What are Social Innovation and Entrepreneurship?

What is Social Innovation? 

There are many different understandings and interpretations as to what social innovation really means. Here at DCU, we like to use the definition by Avelino et al. (2019) to understand social innovation and to explain to others what it's all about:

Social innovation is innovation that leads to a "change in social relations, involving new ways of doing, organising, knowing and framing."


What is Social Entrepreneurship?

Similar to social innovation, there are many different definitions for what social entrepreneurship actually is. Here at DCU, we use the term social entrepreneurship as the process of establishing and running a social enterprise.

The Irish National Social Enterprise Policy (2019) provides a clear and comprehensive description of what a social enterprise is: 

"A social enterprise is an enterprise whose objective is to achieve a social, societal or environmental impact, rather than maximising profit for its owners or shareholders.

It pursues its objectives by trading on an ongoing basis through the provision of goods and/or services, and by reinvesting surpluses into achieving social objectives.

It is governed in a fully accountable and transparent manner and is independent of the public sector. If dissolved, it should transfer its assets to another organisation with a similar mission."

This definition encapsulates how social entrepreneurship puts the emphasis on the social/environmental good, rather than individual economic profit. It also illustrates how social enterprises are financially sustainable, working with legitimate and robust business models for trading goods and/or services.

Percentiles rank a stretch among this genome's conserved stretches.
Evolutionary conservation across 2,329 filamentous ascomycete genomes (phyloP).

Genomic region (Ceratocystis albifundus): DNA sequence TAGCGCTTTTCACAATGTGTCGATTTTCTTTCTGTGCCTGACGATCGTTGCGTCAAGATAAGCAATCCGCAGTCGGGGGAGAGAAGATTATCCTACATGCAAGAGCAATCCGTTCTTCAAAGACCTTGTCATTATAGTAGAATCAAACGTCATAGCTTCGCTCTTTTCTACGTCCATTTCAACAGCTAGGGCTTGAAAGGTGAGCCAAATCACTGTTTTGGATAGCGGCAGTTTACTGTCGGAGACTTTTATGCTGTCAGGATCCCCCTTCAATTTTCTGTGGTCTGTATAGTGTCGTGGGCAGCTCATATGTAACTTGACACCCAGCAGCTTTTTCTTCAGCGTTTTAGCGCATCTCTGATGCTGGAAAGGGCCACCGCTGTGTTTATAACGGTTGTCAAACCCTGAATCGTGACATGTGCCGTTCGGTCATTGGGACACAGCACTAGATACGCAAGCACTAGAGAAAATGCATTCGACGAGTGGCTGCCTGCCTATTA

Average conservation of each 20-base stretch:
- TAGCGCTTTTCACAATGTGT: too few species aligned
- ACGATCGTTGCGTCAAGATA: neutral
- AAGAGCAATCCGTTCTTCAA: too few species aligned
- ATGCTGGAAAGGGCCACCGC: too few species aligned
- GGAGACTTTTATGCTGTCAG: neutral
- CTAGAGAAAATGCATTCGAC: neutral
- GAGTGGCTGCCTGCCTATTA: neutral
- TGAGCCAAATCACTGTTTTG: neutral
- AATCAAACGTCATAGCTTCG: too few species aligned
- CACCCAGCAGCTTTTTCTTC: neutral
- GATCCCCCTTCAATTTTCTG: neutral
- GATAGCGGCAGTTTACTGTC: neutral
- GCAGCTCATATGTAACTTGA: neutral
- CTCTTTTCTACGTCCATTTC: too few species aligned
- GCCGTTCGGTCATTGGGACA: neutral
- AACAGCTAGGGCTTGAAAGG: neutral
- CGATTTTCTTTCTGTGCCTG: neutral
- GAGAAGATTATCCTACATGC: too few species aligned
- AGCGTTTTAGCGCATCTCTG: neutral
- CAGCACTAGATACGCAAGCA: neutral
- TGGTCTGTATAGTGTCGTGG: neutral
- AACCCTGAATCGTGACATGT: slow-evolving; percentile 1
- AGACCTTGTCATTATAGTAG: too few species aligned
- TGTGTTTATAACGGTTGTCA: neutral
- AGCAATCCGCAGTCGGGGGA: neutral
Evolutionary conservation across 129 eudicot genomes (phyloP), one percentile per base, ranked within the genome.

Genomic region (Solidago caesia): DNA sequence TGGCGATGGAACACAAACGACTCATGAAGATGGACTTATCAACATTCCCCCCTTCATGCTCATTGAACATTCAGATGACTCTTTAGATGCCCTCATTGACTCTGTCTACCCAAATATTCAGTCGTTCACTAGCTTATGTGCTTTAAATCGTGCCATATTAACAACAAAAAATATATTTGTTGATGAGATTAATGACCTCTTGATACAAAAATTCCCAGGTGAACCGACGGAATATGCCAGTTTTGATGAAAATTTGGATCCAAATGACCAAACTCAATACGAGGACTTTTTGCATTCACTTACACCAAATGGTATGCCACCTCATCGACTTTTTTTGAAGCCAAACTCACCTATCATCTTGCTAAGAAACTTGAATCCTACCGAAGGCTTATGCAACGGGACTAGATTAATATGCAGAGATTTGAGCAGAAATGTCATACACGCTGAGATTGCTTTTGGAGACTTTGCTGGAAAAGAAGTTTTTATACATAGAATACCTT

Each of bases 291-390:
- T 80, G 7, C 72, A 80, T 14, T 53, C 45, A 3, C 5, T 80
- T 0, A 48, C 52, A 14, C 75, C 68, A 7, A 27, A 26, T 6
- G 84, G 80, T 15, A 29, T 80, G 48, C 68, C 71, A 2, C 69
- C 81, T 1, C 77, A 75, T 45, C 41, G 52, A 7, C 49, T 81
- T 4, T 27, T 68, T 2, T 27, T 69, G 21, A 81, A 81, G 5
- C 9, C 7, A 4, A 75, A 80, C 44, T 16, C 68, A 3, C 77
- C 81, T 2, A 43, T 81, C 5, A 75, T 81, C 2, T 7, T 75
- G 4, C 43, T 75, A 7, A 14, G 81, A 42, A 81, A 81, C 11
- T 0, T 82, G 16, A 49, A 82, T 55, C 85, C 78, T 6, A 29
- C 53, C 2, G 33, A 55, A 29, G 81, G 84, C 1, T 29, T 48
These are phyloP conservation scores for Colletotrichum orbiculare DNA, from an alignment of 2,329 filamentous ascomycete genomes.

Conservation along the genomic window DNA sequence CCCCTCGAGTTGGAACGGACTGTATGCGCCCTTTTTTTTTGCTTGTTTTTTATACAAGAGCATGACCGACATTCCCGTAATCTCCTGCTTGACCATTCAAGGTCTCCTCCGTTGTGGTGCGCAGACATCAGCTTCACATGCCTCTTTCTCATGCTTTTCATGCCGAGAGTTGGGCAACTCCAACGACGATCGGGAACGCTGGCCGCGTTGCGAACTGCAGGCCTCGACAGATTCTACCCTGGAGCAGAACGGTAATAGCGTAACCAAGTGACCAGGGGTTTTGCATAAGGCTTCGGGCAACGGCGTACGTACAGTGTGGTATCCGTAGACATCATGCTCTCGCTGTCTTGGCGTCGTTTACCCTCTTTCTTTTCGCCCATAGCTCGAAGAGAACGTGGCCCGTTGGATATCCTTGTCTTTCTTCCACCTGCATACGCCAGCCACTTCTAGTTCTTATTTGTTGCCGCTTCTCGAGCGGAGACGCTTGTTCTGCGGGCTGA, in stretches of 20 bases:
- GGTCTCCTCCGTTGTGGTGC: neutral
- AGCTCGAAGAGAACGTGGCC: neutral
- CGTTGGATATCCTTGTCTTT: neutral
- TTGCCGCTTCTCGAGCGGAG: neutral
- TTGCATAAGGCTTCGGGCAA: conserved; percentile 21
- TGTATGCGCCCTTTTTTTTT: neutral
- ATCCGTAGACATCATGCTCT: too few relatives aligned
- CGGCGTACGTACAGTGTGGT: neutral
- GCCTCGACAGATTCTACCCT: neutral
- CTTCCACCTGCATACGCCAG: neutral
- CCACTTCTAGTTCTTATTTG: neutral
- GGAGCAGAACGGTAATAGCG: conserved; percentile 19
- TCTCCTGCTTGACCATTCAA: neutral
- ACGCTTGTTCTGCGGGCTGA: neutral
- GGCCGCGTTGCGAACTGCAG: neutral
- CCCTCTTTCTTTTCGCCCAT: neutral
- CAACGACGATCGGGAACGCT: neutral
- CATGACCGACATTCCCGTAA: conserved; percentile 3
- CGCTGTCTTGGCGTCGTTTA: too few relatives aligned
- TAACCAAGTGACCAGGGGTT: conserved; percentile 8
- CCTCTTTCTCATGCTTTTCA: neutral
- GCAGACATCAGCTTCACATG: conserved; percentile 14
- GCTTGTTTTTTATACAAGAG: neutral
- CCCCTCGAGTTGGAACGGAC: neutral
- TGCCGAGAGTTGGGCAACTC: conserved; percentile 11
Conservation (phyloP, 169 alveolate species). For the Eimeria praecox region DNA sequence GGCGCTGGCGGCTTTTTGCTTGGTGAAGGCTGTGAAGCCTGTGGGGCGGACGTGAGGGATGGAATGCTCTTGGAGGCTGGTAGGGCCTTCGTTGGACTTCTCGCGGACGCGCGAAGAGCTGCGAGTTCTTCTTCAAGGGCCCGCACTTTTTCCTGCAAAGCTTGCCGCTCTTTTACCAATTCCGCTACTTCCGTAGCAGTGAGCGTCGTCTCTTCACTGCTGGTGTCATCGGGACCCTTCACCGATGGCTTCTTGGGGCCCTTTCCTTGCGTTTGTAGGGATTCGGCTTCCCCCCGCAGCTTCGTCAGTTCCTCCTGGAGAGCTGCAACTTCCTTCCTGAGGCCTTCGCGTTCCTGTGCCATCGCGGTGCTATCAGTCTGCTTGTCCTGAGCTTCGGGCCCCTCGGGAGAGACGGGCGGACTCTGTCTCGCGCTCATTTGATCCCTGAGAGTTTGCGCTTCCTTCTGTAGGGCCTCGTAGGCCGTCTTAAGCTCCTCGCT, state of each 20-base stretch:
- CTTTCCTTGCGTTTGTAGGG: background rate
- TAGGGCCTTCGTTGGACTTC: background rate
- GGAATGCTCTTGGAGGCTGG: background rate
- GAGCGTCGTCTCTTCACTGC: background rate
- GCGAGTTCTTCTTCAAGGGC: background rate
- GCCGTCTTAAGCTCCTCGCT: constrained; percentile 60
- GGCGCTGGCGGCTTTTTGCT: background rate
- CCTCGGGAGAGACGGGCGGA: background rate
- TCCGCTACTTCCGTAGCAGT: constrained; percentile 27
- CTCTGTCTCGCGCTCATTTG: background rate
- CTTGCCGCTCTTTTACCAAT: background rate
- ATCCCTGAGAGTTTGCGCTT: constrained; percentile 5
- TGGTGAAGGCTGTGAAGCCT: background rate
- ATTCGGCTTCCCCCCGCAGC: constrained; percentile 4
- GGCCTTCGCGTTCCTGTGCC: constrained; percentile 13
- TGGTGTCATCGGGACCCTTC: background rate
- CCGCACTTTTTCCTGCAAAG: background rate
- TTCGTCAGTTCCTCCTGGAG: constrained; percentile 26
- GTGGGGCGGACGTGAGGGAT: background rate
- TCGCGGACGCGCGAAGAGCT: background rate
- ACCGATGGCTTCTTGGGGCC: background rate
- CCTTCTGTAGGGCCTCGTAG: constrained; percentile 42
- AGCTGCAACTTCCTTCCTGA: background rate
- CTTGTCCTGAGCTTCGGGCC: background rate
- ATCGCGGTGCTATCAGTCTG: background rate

What is not a social enterprise?

A private for-profit business. Unlike a social enterprise, a private business' main aim is monetary profit, in which the revenue generated is for the owners and shareholders of the business. Many private businesses may have a social mission and incorporate corporate social responsibility in to their organisation. However, this is not considered true social enterprise.

A charity. Charities are similar to social enterprises with regards to their focus on providing services and supports to address social and/or environmental challenges. Charities, however, are much more reliant on funding from other organisations to provide these services and supports. Charities may have some form of trading in place (e.g. a charity shop), although it is usually not as self-sustaining as a social enterprise.

Gandhi and Raina (2018) provide an insightful argument about what social entrepreneurship is not:

Social entrepreneurship is not social service provision. Social service provision is usually more limited in nature and does not lead to transformative change. Social service provision is confined to a certain population or demographic, usually at a local level. For these reasons, social service provision is more vulnerable to disruption than social entrepreneurship.

Social entrepreneurship is not social activism. Social activism has many similar traits to social entrepreneurship. For example they both involve creativity and risk-taking. However, the main difference is that social entrepreneurship involves driving change through direct action, while the main aim of social activism is to make a change indirectly, through influencing other groups of stakeholders. Such groups include governments, NGOs, workers and consumers. Although social activism is distinct from social entrepreneurship, it is considered a type of social innovation.